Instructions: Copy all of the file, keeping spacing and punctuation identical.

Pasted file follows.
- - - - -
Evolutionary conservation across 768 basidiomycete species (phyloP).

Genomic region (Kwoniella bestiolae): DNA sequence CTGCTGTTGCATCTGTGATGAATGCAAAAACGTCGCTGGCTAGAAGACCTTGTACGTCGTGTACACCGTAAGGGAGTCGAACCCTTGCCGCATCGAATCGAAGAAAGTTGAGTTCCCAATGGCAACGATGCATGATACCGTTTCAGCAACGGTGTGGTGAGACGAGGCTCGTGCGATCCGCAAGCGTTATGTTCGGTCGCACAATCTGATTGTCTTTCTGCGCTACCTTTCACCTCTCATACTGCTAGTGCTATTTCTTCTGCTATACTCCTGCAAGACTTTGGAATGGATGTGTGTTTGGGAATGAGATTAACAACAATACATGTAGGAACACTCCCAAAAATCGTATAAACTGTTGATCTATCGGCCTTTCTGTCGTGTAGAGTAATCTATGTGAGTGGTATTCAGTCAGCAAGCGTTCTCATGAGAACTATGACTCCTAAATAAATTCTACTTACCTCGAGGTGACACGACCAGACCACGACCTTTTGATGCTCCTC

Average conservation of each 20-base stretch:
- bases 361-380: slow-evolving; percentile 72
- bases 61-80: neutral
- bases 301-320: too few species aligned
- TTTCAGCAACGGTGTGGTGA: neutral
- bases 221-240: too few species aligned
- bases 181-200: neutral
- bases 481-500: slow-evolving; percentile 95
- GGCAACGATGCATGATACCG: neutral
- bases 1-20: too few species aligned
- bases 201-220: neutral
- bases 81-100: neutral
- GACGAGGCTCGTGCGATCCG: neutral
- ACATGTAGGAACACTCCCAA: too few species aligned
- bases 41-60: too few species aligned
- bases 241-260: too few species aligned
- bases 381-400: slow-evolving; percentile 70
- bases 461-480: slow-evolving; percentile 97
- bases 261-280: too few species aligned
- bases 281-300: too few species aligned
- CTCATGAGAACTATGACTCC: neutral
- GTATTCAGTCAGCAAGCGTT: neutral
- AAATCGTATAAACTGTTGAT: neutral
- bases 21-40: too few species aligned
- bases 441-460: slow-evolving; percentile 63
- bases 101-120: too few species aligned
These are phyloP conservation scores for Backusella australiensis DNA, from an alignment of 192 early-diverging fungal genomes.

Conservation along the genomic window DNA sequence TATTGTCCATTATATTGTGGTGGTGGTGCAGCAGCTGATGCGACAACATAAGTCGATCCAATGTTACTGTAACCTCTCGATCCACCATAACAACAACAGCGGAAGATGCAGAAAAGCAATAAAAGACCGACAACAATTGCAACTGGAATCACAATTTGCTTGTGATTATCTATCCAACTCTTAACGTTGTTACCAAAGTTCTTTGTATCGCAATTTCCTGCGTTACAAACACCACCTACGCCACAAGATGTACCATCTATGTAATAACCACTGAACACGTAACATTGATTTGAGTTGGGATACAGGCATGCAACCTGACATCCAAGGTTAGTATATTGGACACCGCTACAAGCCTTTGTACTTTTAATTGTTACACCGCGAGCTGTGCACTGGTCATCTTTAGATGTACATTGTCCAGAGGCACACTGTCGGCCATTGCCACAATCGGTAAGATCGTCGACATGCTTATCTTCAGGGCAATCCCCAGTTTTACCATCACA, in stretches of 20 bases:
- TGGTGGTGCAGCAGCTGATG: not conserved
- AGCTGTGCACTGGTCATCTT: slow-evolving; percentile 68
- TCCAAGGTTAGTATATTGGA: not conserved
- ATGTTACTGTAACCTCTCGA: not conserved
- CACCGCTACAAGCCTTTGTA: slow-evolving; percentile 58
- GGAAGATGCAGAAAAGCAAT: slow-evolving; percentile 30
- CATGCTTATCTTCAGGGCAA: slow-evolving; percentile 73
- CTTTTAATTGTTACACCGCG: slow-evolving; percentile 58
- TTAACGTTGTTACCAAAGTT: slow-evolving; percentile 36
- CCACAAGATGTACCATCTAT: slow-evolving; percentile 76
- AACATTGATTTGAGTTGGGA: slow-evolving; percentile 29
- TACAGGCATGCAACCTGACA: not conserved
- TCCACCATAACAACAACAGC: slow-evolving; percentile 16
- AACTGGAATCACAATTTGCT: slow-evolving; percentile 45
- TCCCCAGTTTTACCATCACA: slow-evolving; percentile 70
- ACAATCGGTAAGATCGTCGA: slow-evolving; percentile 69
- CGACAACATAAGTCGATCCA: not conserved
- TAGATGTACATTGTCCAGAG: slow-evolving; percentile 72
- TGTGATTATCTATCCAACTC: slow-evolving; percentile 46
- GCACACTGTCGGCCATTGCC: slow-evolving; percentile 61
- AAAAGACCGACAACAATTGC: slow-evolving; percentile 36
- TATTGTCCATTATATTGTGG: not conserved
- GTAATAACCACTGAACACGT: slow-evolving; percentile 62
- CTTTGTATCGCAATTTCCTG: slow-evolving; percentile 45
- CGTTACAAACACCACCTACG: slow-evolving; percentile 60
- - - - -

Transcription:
Evolutionary conservation across 768 basidiomycete species (phyloP).

Genomic region (Kwoniella bestiolae): DNA sequence CTGCTGTTGCATCTGTGATGAATGCAAAAACGTCGCTGGCTAGAAGACCTTGTACGTCGTGTACACCGTAAGGGAGTCGAACCCTTGCCGCATCGAATCGAAGAAAGTTGAGTTCCCAATGGCAACGATGCATGATACCGTTTCAGCAACGGTGTGGTGAGACGAGGCTCGTGCGATCCGCAAGCGTTATGTTCGGTCGCACAATCTGATTGTCTTTCTGCGCTACCTTTCACCTCTCATACTGCTAGTGCTATTTCTTCTGCTATACTCCTGCAAGACTTTGGAATGGATGTGTGTTTGGGAATGAGATTAACAACAATACATGTAGGAACACTCCCAAAAATCGTATAAACTGTTGATCTATCGGCCTTTCTGTCGTGTAGAGTAATCTATGTGAGTGGTATTCAGTCAGCAAGCGTTCTCATGAGAACTATGACTCCTAAATAAATTCTACTTACCTCGAGGTGACACGACCAGACCACGACCTTTTGATGCTCCTC

Average conservation of each 20-base stretch:
- bases 361-380: slow-evolving; percentile 72
- bases 61-80: neutral
- bases 301-320: too few species aligned
- TTTCAGCAACGGTGTGGTGA: neutral
- bases 221-240: too few species aligned
- bases 181-200: neutral
- bases 481-500: slow-evolving; percentile 95
- GGCAACGATGCATGATACCG: neutral
- bases 1-20: too few species aligned
- bases 201-220: neutral
- bases 81-100: neutral
- GACGAGGCTCGTGCGATCCG: neutral
- ACATGTAGGAACACTCCCAA: too few species aligned
- bases 41-60: too few species aligned
- bases 241-260: too few species aligned
- bases 381-400: slow-evolving; percentile 70
- bases 461-480: slow-evolving; percentile 97
- bases 261-280: too few species aligned
- bases 281-300: too few species aligned
- CTCATGAGAACTATGACTCC: neutral
- GTATTCAGTCAGCAAGCGTT: neutral
- AAATCGTATAAACTGTTGAT: neutral
- bases 21-40: too few species aligned
- bases 441-460: slow-evolving; percentile 63
- bases 101-120: too few species aligned
These are phyloP conservation scores for Backusella australiensis DNA, from an alignment of 192 early-diverging fungal genomes.

Conservation along the genomic window DNA sequence TATTGTCCATTATATTGTGGTGGTGGTGCAGCAGCTGATGCGACAACATAAGTCGATCCAATGTTACTGTAACCTCTCGATCCACCATAACAACAACAGCGGAAGATGCAGAAAAGCAATAAAAGACCGACAACAATTGCAACTGGAATCACAATTTGCTTGTGATTATCTATCCAACTCTTAACGTTGTTACCAAAGTTCTTTGTATCGCAATTTCCTGCGTTACAAACACCACCTACGCCACAAGATGTACCATCTATGTAATAACCACTGAACACGTAACATTGATTTGAGTTGGGATACAGGCATGCAACCTGACATCCAAGGTTAGTATATTGGACACCGCTACAAGCCTTTGTACTTTTAATTGTTACACCGCGAGCTGTGCACTGGTCATCTTTAGATGTACATTGTCCAGAGGCACACTGTCGGCCATTGCCACAATCGGTAAGATCGTCGACATGCTTATCTTCAGGGCAATCCCCAGTTTTACCATCACA, in stretches of 20 bases:
- TGGTGGTGCAGCAGCTGATG: not conserved
- AGCTGTGCACTGGTCATCTT: slow-evolving; percentile 68
- TCCAAGGTTAGTATATTGGA: not conserved
- ATGTTACTGTAACCTCTCGA: not conserved
- CACCGCTACAAGCCTTTGTA: slow-evolving; percentile 58
- GGAAGATGCAGAAAAGCAAT: slow-evolving; percentile 30
- CATGCTTATCTTCAGGGCAA: slow-evolving; percentile 73
- CTTTTAATTGTTACACCGCG: slow-evolving; percentile 58
- TTAACGTTGTTACCAAAGTT: slow-evolving; percentile 36
- CCACAAGATGTACCATCTAT: slow-evolving; percentile 76
- AACATTGATTTGAGTTGGGA: slow-evolving; percentile 29
- TACAGGCATGCAACCTGACA: not conserved
- TCCACCATAACAACAACAGC: slow-evolving; percentile 16
- AACTGGAATCACAATTTGCT: slow-evolving; percentile 45
- TCCCCAGTTTTACCATCACA: slow-evolving; percentile 70
- ACAATCGGTAAGATCGTCGA: slow-evolving; percentile 69
- CGACAACATAAGTCGATCCA: not conserved
- TAGATGTACATTGTCCAGAG: slow-evolving; percentile 72
- TGTGATTATCTATCCAACTC: slow-evolving; percentile 46
- GCACACTGTCGGCCATTGCC: slow-evolving; percentile 61
- AAAAGACCGACAACAATTGC: slow-evolving; percentile 36
- TATTGTCCATTATATTGTGG: not conserved
- GTAATAACCACTGAACACGT: slow-evolving; percentile 62
- CTTTGTATCGCAATTTCCTG: slow-evolving; percentile 45
- CGTTACAAACACCACCTACG: slow-evolving; percentile 60